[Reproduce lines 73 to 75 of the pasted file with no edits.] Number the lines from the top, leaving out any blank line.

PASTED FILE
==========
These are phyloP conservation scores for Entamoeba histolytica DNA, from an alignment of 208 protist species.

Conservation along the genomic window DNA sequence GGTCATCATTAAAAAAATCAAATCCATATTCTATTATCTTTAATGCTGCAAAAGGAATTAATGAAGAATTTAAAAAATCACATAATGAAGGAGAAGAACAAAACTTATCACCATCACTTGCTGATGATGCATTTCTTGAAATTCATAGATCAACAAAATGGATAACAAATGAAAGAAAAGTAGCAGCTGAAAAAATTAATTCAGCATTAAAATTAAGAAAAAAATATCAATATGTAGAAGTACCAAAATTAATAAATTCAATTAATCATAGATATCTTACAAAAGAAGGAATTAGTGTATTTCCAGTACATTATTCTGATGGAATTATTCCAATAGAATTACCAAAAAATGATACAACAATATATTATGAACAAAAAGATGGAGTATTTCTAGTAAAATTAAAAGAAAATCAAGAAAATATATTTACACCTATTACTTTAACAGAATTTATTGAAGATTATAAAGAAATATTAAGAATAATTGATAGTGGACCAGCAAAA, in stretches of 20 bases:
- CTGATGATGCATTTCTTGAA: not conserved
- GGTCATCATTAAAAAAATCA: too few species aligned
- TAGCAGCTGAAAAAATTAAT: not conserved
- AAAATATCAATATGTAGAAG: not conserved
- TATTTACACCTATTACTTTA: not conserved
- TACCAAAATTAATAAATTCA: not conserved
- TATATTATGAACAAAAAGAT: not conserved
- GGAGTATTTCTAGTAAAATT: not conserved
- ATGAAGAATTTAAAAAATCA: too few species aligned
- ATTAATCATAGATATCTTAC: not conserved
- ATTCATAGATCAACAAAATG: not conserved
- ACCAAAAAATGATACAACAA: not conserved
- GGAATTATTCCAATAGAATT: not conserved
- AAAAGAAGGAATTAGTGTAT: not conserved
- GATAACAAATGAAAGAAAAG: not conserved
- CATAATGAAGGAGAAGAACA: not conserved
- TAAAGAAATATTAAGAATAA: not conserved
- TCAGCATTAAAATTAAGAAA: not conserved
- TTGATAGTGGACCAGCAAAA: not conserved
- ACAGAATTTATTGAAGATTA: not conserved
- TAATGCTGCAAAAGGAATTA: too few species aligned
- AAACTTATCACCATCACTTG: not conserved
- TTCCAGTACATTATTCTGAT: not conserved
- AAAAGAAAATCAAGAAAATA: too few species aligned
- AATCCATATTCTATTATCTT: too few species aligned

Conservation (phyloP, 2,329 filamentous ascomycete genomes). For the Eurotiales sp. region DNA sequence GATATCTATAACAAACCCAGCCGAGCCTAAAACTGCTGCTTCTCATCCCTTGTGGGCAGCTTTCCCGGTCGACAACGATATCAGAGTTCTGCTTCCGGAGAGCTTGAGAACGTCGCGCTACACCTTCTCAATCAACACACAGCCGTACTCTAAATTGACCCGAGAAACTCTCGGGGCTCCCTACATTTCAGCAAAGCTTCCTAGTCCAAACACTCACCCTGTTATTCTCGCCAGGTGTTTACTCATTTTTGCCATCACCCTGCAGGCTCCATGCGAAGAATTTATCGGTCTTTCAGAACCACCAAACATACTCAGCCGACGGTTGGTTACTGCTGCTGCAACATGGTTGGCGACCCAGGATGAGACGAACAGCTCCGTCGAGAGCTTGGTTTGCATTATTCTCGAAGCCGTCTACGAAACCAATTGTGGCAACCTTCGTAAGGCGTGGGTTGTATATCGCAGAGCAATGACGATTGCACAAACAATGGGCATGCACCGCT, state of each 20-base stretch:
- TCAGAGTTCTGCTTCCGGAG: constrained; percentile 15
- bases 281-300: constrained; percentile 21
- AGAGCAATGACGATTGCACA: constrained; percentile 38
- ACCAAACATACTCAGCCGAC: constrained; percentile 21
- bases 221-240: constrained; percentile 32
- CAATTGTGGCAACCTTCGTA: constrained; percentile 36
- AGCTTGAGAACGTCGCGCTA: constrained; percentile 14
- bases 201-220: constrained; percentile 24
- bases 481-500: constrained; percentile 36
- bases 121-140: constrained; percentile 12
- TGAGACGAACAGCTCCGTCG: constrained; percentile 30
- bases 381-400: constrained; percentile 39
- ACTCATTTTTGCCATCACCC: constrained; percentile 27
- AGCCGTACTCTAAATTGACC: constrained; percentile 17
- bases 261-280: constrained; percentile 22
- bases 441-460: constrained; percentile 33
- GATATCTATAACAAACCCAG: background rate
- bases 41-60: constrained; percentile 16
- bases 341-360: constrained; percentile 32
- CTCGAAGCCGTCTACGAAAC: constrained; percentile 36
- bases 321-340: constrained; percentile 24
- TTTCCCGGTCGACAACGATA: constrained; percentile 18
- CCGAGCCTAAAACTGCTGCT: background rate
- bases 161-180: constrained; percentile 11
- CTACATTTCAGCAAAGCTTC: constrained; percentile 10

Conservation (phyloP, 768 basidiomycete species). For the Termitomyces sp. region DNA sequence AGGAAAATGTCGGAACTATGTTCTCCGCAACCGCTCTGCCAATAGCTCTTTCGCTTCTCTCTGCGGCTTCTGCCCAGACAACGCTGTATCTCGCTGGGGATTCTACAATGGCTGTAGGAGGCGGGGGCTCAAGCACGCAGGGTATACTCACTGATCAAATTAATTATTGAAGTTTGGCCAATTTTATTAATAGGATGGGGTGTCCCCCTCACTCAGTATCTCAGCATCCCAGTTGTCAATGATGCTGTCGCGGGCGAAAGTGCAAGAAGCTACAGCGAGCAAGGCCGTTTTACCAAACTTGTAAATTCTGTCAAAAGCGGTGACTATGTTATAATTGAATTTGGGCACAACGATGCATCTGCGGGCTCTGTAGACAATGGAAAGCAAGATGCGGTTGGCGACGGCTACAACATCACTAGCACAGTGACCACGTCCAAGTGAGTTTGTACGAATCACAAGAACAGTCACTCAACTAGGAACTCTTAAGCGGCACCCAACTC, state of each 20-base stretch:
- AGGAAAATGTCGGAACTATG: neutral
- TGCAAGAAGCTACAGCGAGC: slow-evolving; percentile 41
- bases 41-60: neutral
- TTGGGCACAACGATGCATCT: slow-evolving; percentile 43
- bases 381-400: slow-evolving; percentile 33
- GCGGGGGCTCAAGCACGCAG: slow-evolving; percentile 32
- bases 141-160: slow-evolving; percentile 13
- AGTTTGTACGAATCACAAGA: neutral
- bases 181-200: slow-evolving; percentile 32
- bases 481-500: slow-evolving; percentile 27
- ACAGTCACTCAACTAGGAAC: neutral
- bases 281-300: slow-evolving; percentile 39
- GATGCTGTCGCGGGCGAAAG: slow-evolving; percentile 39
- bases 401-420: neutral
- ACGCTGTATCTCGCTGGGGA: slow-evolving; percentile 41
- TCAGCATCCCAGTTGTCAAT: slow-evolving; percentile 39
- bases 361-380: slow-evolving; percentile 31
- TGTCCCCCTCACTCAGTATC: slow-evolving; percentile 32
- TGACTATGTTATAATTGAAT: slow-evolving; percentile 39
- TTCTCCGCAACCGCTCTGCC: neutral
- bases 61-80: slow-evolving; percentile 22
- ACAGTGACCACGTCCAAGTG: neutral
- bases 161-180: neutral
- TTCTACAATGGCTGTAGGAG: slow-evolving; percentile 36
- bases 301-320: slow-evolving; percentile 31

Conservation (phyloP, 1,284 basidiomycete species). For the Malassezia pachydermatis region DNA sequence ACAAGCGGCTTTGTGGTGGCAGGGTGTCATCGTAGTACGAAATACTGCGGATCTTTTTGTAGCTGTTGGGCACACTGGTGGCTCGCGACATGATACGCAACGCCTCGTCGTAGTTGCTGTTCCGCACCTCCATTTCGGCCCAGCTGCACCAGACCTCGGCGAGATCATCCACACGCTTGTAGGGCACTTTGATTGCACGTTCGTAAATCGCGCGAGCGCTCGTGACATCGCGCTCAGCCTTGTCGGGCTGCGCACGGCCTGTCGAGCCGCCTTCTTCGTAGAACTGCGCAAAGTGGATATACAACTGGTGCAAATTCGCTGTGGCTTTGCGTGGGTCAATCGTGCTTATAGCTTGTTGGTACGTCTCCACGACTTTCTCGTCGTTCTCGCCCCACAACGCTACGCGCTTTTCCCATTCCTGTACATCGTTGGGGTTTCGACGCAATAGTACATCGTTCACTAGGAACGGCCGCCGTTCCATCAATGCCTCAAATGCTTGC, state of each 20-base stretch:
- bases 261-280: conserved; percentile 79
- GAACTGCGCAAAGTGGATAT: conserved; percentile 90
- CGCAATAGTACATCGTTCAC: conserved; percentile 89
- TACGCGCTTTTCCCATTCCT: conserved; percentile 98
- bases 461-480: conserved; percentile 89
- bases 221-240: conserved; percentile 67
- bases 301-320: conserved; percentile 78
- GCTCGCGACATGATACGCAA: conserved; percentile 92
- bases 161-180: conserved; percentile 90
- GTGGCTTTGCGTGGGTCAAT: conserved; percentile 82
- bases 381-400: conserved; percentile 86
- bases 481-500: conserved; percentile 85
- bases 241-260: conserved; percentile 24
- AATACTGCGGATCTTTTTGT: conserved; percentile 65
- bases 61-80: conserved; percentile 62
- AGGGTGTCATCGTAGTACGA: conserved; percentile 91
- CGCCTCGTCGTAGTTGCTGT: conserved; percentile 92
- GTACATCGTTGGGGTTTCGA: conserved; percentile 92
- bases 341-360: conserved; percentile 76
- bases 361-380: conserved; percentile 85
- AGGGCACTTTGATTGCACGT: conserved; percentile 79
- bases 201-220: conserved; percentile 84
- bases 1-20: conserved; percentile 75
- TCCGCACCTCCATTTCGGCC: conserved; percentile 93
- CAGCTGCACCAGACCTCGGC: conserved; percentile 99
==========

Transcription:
- TGACTATGTTATAATTGAAT: slow-evolving; percentile 39
- TTCTCCGCAACCGCTCTGCC: neutral
- bases 61-80: slow-evolving; percentile 22